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Default Now looks like LF transformer needs replacement after all

I repeated my latest test on both LF and HF circuits in isolation. Running the LF transformer by itself causes my amp to heat up abnormally, whereas the HF does not. So I'm now working on the LF transformer is bad theory. I changed the speaker wire recently so I'm going to test going back to what I had used in previous months, but that would not explain an HF/LF difference. It looks now like I will have a definitive result by Saturday in time to start the LF transformer replacement if needed (I have one on hand that I ordered last year) over the rest of the 3 day weekend, bringing to a close 6 months of testing.

But this "amplifier overheating" problem is something I had not seen until recently. The original problem with this speaker was that it caused my amplifier to shutdown in 60-120 minutes, fairly consistently. That particular problem seemed to have been fixed for a couple months now by replacing the factory electrolytic capacitor with a brand new 100V bipolar electrolytic. That was easy to do, and cheap, so I just tried it, and it seemed to make things better.

After I made that capacitor replacement a couple months ago, I ran the one speaker without issues for a week, then decided all was normal and put both speakers back online. Then, after another week, I had another amp shutdown. This was bad, because I didn't know which speaker had caused it.

That kicked off a week of trying to get one or the other of the two speakers to fail by itself. Nothing failed. So then rather than just playing music, I decided to try a seriously difficult test. There is a SpeakerPop app for iphone, and there is (or was) a test signal which consists of a series of full range (up to digital max) step-like pulses every few seconds. The pulses only go positive, and hold the postive level for about half of the total interval. I don't know if the creators realized how dangerous a signal this is for a true hifi system. I immediately realized how dangerous it was, but gingerly used it at low levels to start.

Well, for a serious test I tried ramping it up. When I first started this kind of testing, I still had my 100 Hz high pass filter (4th order LR) inline. I quickly found that I could turn the signal up to 0dB on my system (which corresponds to 200W peak at 4 ohms or something like that) without any problems. And I tested both speakers with this deadly signal for hours and nothing bad happened. As usual, the interface box was stone cold (it never heats up as long as there is a 100Hz high pass filter on the Acoustat 1+1's).

So then I tried ramping it up a bit more. I switched off the 100 Hz high pass filter, and ran the test again. In the left speaker, I was running the LF transformer by itself (just as when the unexplained shutdown had occurred). Since I had run the previous test for hours without any issues I wasn't paying full attention. After about 40 minutes the left speaker blew a 3A fuse (I'm using 3A fuses now, as some recommend with high power amplifiers).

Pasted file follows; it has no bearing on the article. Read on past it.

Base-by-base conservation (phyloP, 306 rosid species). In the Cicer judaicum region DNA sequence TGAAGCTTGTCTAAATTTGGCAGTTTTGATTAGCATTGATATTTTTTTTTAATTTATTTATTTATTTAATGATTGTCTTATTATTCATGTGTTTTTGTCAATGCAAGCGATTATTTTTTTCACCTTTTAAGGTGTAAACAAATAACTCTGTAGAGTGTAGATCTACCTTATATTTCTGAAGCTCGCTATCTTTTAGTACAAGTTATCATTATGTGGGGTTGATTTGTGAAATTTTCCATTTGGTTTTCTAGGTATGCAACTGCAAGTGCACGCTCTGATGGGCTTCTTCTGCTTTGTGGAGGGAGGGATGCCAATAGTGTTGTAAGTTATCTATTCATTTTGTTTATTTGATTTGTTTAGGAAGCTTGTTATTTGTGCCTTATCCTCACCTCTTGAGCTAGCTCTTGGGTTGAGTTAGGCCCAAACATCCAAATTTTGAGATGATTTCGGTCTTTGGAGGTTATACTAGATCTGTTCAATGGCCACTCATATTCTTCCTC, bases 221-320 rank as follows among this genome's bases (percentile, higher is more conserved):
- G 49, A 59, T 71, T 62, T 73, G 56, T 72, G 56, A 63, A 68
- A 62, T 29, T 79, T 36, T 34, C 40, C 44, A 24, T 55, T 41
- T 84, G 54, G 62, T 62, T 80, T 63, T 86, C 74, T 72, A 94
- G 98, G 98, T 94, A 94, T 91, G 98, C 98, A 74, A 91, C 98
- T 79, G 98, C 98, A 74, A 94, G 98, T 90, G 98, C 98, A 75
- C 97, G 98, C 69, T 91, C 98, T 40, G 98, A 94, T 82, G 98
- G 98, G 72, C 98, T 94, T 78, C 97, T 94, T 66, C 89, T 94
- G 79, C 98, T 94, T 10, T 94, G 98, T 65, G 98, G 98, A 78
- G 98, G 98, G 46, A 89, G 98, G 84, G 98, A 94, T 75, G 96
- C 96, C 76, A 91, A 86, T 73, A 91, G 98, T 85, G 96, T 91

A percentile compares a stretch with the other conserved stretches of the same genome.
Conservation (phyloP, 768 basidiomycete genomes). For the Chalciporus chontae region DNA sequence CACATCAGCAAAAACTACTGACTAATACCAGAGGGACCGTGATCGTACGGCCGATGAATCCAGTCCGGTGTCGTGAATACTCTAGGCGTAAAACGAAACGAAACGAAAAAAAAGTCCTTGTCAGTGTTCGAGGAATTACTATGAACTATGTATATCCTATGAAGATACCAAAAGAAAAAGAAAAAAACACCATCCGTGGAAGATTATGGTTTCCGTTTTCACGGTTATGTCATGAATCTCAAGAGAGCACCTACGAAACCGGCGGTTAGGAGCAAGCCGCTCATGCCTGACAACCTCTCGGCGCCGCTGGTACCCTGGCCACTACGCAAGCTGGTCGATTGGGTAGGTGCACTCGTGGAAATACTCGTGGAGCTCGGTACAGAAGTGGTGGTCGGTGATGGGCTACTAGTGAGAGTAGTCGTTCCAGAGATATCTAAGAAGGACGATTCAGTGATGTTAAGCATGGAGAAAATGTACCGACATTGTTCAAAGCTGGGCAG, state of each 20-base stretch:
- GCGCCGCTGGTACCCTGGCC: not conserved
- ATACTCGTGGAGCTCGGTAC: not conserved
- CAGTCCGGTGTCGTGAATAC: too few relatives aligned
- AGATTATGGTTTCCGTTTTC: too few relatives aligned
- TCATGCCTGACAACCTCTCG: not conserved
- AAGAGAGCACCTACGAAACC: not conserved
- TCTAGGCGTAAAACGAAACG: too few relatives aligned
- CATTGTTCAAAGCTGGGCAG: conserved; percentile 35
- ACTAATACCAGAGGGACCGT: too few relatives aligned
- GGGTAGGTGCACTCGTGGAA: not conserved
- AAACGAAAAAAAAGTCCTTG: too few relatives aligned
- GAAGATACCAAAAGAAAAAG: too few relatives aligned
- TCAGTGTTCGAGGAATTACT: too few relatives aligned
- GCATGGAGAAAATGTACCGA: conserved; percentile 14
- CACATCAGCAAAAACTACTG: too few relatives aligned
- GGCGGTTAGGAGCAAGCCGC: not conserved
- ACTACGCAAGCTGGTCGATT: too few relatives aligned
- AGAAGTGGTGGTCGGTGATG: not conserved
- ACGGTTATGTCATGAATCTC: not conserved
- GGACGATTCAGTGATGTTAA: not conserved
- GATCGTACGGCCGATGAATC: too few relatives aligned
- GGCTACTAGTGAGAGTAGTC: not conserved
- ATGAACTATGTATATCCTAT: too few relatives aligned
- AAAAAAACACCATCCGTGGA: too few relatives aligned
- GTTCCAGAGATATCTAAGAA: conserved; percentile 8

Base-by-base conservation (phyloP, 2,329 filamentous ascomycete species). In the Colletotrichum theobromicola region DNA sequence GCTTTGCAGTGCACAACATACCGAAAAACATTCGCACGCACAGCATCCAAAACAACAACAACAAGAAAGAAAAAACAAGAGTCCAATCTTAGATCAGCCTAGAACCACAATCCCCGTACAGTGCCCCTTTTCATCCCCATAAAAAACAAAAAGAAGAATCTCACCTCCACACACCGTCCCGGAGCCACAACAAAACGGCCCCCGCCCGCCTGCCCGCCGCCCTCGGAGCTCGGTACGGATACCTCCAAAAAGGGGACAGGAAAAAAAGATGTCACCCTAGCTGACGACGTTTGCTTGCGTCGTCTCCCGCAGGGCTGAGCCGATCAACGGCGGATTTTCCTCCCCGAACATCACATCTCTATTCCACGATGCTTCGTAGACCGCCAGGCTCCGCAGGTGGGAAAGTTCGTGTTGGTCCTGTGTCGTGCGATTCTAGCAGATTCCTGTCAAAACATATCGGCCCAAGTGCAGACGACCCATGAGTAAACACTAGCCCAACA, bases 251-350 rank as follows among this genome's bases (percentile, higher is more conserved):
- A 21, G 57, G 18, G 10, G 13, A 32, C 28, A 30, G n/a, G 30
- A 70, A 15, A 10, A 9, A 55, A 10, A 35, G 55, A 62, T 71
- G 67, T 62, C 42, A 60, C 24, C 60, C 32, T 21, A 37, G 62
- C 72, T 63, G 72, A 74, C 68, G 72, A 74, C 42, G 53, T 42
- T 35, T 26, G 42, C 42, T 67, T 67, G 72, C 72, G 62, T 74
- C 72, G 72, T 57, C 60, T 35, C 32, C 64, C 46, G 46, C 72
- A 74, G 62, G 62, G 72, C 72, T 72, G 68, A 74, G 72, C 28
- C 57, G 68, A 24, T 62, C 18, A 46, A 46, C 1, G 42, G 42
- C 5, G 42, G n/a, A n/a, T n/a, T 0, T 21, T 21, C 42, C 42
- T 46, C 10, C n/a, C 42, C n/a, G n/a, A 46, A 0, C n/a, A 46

When the fuse blew, I checked the interface box, and it had heated up enormously, maybe to 110F or higher. I should have realized that the LF content of this test signal would stress the transformer badly.

In a sort of panic, I tried this same signal on the other speaker with both transformers connected. It immediately blew the 3A fuse on that speaker. Uhoh. I decided not to use this test at 0dB on the speakers full range anymore. However to ensure I had not damaged the speakers, I turned the 100 Hz high pass filter back on, and ran the test at the full level for an hour without any issues, and the interface boxes were stone cold.

Anyway, it's possible that this test either *caused* the present amplifier overheating problem, or it simply made the underlying LF transformer problem worse. Given the preceding unexplained shutdown, and the current overheating problem, my belief now is that the test only made an existing problem worse.

Anyway, if someone starts seeing issues like I have, my first suggesting would be to replace the electrolytic with another suitably rated electrolytic. That seemed to help if not completely fix one of my speakers. It's possible that fix by itself would have been sufficient had I not proceeded to do some high stress testing.


I used a flashlight last night and also determined that the "upside down" way I mount the interface cover with binding posts on top does in fact still line up with the screw holes. So, judging by the screw holes, the designer permits you to mount the cover either way.

I'd correct my two earlier posts this week with these latest findings except they seem to be too old to change now.